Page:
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'These are all excellent vaccines': Doctors say all three COVID-19 vaccines are safe and effective

While Johnson & Johnson's vaccine is less effective against preventing infection, it is more effective against preventing severe illness and hospitalization.

BOISE, Idaho — Idaho is making strides in its rollout of the COVID-19 vaccine, with over 156,000 residents being fully vaccinated. 

Idaho is one of many states that have fully vaccinated between 8-10% of the population, according to the Center for Disease Control and Prevention (CDC).

The state got a boost in vaccine last week when it received more than 13,000 doses of the newly approved Johnson&Johnson vaccine. However, the state isn't expecting any more doses of this vaccine to come in over the next two weeks.

Johnson & Johnson's efficacy rate for preventing infection is lower than both Pfizer and Moderna, according to the CDC. While the efficacy is lower, all three are safe, effective and great at preventing serious illness.

“These are all excellent vaccines, much better than what we normally see with a lot of vaccines,” Saint Alphonsus Medical Executive Director Dr. Patrice Burgess said.

Idahoans shouldn't worry too much about the difference in efficacy rates among the three vaccines available right now, according to Burgess. Johnson & Johnson's is 66% against preventing infection, while Pfizer and Moderna's are in the mid-90s.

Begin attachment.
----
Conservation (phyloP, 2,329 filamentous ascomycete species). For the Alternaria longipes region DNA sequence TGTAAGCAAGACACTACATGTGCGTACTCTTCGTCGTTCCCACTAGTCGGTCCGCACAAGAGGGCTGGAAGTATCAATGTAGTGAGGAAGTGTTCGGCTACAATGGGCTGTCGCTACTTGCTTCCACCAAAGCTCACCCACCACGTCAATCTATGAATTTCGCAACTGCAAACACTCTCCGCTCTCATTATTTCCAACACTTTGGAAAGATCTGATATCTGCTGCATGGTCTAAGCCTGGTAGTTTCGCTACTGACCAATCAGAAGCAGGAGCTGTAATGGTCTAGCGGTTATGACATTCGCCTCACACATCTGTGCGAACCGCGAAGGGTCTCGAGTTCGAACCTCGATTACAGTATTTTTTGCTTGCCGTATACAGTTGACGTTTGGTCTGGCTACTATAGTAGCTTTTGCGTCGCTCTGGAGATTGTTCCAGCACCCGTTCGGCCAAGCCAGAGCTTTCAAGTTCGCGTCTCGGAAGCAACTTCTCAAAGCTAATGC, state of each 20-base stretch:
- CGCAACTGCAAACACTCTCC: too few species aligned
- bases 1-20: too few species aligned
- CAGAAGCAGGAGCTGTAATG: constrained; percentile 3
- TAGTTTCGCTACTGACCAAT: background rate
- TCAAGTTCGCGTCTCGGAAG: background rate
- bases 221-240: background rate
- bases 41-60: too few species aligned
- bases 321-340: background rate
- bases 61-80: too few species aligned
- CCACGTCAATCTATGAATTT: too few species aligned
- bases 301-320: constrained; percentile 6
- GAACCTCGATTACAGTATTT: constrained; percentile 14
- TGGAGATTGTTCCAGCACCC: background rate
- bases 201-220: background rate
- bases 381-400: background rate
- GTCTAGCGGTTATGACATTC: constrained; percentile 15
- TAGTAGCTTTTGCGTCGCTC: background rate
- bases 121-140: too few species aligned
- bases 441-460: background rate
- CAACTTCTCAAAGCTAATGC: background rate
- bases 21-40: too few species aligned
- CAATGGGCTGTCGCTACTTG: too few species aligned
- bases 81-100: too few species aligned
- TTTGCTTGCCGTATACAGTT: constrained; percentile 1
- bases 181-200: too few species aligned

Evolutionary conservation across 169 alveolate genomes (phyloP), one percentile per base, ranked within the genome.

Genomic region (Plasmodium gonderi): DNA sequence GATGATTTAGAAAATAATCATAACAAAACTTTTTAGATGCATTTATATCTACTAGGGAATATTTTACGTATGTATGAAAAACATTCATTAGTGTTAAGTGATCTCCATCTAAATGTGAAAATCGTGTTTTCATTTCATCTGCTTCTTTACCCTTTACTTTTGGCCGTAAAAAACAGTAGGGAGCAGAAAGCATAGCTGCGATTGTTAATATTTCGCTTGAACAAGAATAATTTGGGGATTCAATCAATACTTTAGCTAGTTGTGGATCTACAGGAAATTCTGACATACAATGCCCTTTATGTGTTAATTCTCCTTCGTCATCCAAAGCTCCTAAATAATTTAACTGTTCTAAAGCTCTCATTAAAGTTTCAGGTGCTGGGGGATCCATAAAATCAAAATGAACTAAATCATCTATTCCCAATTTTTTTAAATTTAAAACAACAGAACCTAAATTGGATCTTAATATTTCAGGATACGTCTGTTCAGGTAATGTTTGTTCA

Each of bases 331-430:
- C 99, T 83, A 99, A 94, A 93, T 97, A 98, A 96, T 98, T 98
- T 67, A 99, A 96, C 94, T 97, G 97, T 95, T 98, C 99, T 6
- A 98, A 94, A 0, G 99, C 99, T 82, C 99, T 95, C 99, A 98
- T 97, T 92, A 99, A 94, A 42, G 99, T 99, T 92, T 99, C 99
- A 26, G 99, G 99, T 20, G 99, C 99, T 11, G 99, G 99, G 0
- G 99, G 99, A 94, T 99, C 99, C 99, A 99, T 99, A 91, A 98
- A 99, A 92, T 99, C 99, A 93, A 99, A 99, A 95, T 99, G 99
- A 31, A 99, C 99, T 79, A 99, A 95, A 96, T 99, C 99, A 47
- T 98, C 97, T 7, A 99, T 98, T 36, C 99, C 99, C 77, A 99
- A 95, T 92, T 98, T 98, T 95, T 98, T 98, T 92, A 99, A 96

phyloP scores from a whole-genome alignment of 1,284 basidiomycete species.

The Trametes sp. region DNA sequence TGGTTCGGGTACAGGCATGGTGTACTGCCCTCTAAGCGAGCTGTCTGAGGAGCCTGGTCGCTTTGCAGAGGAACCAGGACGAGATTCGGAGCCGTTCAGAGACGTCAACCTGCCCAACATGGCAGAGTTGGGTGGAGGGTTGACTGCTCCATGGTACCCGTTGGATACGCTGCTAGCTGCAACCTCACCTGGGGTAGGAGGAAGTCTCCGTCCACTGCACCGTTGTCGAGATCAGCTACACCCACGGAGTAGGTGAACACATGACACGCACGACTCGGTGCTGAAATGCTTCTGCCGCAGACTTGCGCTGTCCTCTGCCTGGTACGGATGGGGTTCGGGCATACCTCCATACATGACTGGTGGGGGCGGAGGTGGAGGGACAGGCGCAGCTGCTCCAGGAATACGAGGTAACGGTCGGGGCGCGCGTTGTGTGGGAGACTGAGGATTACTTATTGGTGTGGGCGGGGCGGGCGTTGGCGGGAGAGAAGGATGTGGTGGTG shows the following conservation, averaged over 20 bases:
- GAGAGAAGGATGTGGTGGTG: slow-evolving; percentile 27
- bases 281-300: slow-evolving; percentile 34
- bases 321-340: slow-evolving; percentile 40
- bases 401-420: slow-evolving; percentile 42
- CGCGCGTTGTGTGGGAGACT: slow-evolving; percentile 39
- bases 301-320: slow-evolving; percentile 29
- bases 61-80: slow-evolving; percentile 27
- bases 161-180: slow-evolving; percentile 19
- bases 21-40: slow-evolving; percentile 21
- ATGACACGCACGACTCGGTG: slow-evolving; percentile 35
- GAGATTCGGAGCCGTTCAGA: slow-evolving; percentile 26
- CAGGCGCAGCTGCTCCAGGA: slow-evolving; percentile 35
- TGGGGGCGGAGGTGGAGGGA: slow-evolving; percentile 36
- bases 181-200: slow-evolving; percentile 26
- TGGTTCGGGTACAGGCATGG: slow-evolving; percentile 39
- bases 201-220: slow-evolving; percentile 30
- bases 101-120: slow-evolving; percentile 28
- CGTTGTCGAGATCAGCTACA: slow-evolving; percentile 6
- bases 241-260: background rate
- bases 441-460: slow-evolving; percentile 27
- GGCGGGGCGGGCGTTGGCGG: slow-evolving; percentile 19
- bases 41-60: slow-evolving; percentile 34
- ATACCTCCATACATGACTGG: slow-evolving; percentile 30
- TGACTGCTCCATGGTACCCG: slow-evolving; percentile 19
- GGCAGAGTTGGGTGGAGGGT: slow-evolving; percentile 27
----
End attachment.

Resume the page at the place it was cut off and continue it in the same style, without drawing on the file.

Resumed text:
When it comes to preventing a serious infection, Johnson&Johnson's efficacy improves.

“It's interesting with the Johnson & Johnson vaccine, it actually performs better against severe disease,” Idaho State Epidemiologist Dr. Christine Hahn said during the state’s vaccine press conference on Tuesday. “Kind of like flu shots work sometimes; it will keep you out of the hospital and you will have a mild case.”

The Johnson & Johnson vaccine is 80-85% effective at preventing a severe illness or hospitalization. All three vaccines are effective as far as preventing death.

Any one of the three vaccines will help bring an end to the pandemic and help get us back to life the way we knew before COVID-19, according to Burgess.

“If you imagine a wildfire spreading and it needs to have something it can catch,” she said. “If someone is either vaccinated or immune from natural infection or more than six feet away or wearing their mask then it can't spread, and it protects the people beyond that spread.”

As of right now, people shouldn’t expect to have a say in which vaccine they can get. Supply is still down and shipments can change week to week.

“With it being so unpredictable, I think the best we can do is when people go to sign up let them know which one, they will be getting,” Burgess said. “When people sign up, we'll try to make it really transparent which vaccine we have that day.”

The Johnson & Johnson vaccine also has some advantages. It’s a single dose compared to Pfizer and Moderna that require two. It can be held in a refrigerator for three months, meaning it's more accessible as well.

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